June 11, 2009 / 11:41 AM / in 8 years

UPDATE 2-MDS urges Canada to restart Maple reactor project

* Criticizes prime minister's "confusing" comments

* Urges Ottawa to restart mothballed Maple isotope project

* Posts Q2 Share loss $0.15 vs EPS $0.11

* To cut 180 jobs, take charge of $4 mln

* Shares up 1.6 percent at C$5.69 (Recasts with CEO's comments; in U.S. dollars)

By Scott Anderson

TORONTO, June 11 (Reuters) - MDS Inc's MDS.TO chief executive said on Thursday that comments by Prime Minister Stephen Harper that Canada would eventually stop making medical isotopes were "curious" and "confusing", and called on Ottawa to restart its mothballed Maple isotope reactor project.

Harper told reporters on Wednesday that Canada would eventually get "out of the business" of making medical isotopes. The country produces about a third of world supply at its aging Chalk River nuclear reactor in eastern Ontario, but that facility is experiencing a lengthy maintenance shutdown.

MDS Chief Executive Stephen DeFalco, whose company markets the medical isotopes produced in Chalk River, assailed the prime minister's comments, pointing to conflicting remarks from other departments and agencies on the same day.

"I find Stephen Harper's comments a little bit confusing given other message yesterday coming out from other areas of the government," he said on a conference call with analysts.

"Our perspective is that the only viable solution is the Maples in dealing with the current situation. The Maple project was built explicitly to avoid the current situation the Canadian government finds itself in."

Ottawa halted construction of the Maple project last year. It was planned to be a replacement for the 50-year-old Chalk River unit and take over the production of isotopes.

The isotopes are used for diagnosing cancer, heart disease and other medical conditions. They have a short shelf life and hospitals are already reporting supplies are running low.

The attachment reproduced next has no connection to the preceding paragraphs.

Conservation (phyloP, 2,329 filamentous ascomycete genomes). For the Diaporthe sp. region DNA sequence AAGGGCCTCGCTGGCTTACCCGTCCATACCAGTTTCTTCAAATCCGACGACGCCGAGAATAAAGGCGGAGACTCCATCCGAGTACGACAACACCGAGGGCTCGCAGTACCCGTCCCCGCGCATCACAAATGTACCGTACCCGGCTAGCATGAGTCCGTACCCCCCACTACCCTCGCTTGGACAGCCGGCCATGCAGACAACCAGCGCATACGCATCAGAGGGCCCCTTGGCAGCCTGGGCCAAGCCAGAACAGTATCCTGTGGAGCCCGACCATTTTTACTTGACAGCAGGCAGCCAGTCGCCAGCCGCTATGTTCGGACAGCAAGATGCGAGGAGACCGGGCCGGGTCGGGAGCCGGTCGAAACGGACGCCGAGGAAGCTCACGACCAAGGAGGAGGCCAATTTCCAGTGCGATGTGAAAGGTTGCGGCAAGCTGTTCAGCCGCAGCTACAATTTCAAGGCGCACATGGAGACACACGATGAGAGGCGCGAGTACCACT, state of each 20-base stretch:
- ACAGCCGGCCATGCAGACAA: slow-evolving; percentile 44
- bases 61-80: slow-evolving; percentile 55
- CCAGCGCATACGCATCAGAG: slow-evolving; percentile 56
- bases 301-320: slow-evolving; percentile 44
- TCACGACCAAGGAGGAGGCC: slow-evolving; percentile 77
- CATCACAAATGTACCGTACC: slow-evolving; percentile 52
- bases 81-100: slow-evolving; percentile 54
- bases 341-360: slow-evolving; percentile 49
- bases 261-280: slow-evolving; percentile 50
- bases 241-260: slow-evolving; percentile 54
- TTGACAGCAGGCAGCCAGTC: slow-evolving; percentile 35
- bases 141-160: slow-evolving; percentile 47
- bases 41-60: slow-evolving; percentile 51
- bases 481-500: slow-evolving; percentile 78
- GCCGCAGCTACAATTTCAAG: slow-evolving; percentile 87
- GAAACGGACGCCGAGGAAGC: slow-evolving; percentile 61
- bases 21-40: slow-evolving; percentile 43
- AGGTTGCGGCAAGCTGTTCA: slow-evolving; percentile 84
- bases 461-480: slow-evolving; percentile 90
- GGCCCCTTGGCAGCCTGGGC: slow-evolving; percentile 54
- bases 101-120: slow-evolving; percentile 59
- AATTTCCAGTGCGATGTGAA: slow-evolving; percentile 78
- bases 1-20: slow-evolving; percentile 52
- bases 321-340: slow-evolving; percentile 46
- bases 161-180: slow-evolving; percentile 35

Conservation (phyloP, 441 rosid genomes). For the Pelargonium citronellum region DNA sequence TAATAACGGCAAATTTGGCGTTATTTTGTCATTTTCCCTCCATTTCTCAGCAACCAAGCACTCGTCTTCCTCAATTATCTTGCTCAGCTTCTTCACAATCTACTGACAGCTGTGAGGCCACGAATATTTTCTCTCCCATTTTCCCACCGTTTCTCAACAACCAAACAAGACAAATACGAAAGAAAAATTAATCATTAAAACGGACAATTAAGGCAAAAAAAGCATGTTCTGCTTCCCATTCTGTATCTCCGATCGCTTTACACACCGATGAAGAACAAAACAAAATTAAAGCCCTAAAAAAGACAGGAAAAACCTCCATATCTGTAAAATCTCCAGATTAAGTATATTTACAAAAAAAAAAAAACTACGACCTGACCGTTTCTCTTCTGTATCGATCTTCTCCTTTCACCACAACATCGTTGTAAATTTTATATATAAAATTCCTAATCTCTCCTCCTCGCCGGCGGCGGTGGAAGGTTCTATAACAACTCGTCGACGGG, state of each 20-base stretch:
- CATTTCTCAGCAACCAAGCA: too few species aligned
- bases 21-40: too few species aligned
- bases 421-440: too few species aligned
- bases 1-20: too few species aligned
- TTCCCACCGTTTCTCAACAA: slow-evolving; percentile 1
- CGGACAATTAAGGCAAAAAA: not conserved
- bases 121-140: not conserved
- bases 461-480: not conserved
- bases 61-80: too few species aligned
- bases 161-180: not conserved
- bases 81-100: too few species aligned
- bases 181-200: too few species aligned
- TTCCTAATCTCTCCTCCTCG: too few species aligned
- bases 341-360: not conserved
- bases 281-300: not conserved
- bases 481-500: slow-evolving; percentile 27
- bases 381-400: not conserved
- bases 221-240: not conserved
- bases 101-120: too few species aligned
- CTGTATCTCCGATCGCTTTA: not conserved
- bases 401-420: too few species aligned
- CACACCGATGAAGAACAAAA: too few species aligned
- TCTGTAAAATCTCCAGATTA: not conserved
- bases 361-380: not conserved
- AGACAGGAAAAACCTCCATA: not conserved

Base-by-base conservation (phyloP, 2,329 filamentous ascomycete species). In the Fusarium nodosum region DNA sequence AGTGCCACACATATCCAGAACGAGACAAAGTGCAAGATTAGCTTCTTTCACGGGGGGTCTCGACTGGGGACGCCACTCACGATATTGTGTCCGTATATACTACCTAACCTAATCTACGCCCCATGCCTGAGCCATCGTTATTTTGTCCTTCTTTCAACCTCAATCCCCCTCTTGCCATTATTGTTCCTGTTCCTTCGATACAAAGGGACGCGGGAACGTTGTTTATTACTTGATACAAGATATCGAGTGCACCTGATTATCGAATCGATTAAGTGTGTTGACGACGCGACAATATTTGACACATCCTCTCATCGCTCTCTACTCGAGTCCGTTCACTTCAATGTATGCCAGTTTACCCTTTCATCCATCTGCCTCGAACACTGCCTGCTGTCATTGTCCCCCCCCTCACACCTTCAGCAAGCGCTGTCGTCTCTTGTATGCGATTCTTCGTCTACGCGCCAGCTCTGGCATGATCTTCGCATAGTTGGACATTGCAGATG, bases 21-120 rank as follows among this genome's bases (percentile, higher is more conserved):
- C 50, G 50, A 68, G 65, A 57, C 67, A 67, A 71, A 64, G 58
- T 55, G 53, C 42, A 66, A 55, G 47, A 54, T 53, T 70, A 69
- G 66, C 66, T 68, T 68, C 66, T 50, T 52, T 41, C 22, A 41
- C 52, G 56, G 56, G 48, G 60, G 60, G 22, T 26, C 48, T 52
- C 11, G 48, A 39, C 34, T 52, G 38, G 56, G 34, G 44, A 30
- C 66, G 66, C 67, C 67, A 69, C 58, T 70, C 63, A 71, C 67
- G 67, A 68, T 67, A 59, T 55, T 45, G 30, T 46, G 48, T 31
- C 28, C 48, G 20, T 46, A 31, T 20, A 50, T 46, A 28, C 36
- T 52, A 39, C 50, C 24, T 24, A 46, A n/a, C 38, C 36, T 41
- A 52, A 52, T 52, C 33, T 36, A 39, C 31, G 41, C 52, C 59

DeFalco said the supply of these isotopes is "scarce" after the Chalk River reactor was taken out of service in May because of a small leak of heavy water, used in the reaction process. Government-owned Atomic Energy of Canada Ltd, which runs the facility, says it will be down for at least three months.

MDS's Nordion unit, which markets the isotopes worldwide, urged the government and AECL earlier this month to consult with international experts in hopes of reactivating the Maple project.

Maple was scrapped by Ottawa last year because of cost overruns and technical problems, prompting MDS to file a C$1.6 billion ($1.5 billion) claim against AECL and the Canadian government.

MDS also warned on Thursday that the isotope situation could have a "negative effect" on its revenue, EBITDA and cash flow and, as a result, it could breach a financial covenant related to a U.S. dollar note sometime in 2010.

Earlier, the health sciences company, had warned the financial impact of the shutdown would reduce its adjusted earnings before interest, taxes, depreciation and amortization by about $4 million a month.

MDS shares, which have dropped 67 percent in the past year, on disappointing results and falling demand for medical instruments, were up 1.6 percent at C$5.69.

SECOND-QUARTER LOSS

Earlier on Thursday MDS said it lost $17 million, or 15 cents a share, in the second quarter, ended April 30, compared with a profit of $13 million, or 11 cents a share, for the same period last year.

On an adjusted basis, it earned 3 cents a share, down from 8 cents a year earlier.

Revenue fell 19.4 percent to $282 million.

Analysts had expected, on average, earnings of 6 cents a share before special items, and revenue of $274.4 million, according to Reuters Estimates.

The company, which is narrowing its contract research focus by selling its late-stage research division and its Central Labs division, said it plans to cut 180 jobs in the third quarter, resulting in a charge of about $4 million. It estimates the move will result in average annual savings of about $9 million.

$1=$1.10 Canadian Reporting by Scott Anderson; editing by Rob Wilson

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